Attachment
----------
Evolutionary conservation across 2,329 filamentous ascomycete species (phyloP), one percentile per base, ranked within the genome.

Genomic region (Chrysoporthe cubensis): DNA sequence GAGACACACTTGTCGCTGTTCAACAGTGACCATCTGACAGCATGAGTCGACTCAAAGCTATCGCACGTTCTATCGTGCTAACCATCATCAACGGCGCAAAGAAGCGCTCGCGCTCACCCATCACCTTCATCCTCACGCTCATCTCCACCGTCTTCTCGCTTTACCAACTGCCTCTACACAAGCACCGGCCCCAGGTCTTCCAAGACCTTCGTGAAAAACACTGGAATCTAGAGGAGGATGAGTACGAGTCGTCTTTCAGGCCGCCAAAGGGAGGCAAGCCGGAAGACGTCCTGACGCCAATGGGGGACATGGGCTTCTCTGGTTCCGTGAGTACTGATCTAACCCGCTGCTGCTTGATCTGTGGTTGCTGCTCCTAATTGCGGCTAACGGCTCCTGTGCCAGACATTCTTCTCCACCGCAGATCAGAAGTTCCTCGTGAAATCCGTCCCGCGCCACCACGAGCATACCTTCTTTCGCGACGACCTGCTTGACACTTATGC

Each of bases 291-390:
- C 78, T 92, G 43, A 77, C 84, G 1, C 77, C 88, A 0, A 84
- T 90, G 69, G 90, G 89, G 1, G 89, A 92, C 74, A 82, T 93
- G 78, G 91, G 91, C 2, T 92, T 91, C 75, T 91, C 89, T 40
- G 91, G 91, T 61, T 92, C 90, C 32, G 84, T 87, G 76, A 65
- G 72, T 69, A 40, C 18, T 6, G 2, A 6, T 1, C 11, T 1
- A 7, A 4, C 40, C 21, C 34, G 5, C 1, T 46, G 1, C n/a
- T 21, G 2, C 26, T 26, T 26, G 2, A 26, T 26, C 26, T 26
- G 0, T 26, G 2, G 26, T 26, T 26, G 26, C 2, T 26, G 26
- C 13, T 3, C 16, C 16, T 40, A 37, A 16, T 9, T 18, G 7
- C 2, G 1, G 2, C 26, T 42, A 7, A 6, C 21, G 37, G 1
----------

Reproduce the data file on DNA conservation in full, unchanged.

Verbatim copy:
Evolutionary conservation across 2,329 filamentous ascomycete species (phyloP), one percentile per base, ranked within the genome.

Genomic region (Chrysoporthe cubensis): DNA sequence GAGACACACTTGTCGCTGTTCAACAGTGACCATCTGACAGCATGAGTCGACTCAAAGCTATCGCACGTTCTATCGTGCTAACCATCATCAACGGCGCAAAGAAGCGCTCGCGCTCACCCATCACCTTCATCCTCACGCTCATCTCCACCGTCTTCTCGCTTTACCAACTGCCTCTACACAAGCACCGGCCCCAGGTCTTCCAAGACCTTCGTGAAAAACACTGGAATCTAGAGGAGGATGAGTACGAGTCGTCTTTCAGGCCGCCAAAGGGAGGCAAGCCGGAAGACGTCCTGACGCCAATGGGGGACATGGGCTTCTCTGGTTCCGTGAGTACTGATCTAACCCGCTGCTGCTTGATCTGTGGTTGCTGCTCCTAATTGCGGCTAACGGCTCCTGTGCCAGACATTCTTCTCCACCGCAGATCAGAAGTTCCTCGTGAAATCCGTCCCGCGCCACCACGAGCATACCTTCTTTCGCGACGACCTGCTTGACACTTATGC

Each of bases 291-390:
- C 78, T 92, G 43, A 77, C 84, G 1, C 77, C 88, A 0, A 84
- T 90, G 69, G 90, G 89, G 1, G 89, A 92, C 74, A 82, T 93
- G 78, G 91, G 91, C 2, T 92, T 91, C 75, T 91, C 89, T 40
- G 91, G 91, T 61, T 92, C 90, C 32, G 84, T 87, G 76, A 65
- G 72, T 69, A 40, C 18, T 6, G 2, A 6, T 1, C 11, T 1
- A 7, A 4, C 40, C 21, C 34, G 5, C 1, T 46, G 1, C n/a
- T 21, G 2, C 26, T 26, T 26, G 2, A 26, T 26, C 26, T 26
- G 0, T 26, G 2, G 26, T 26, T 26, G 26, C 2, T 26, G 26
- C 13, T 3, C 16, C 16, T 40, A 37, A 16, T 9, T 18, G 7
- C 2, G 1, G 2, C 26, T 42, A 7, A 6, C 21, G 37, G 1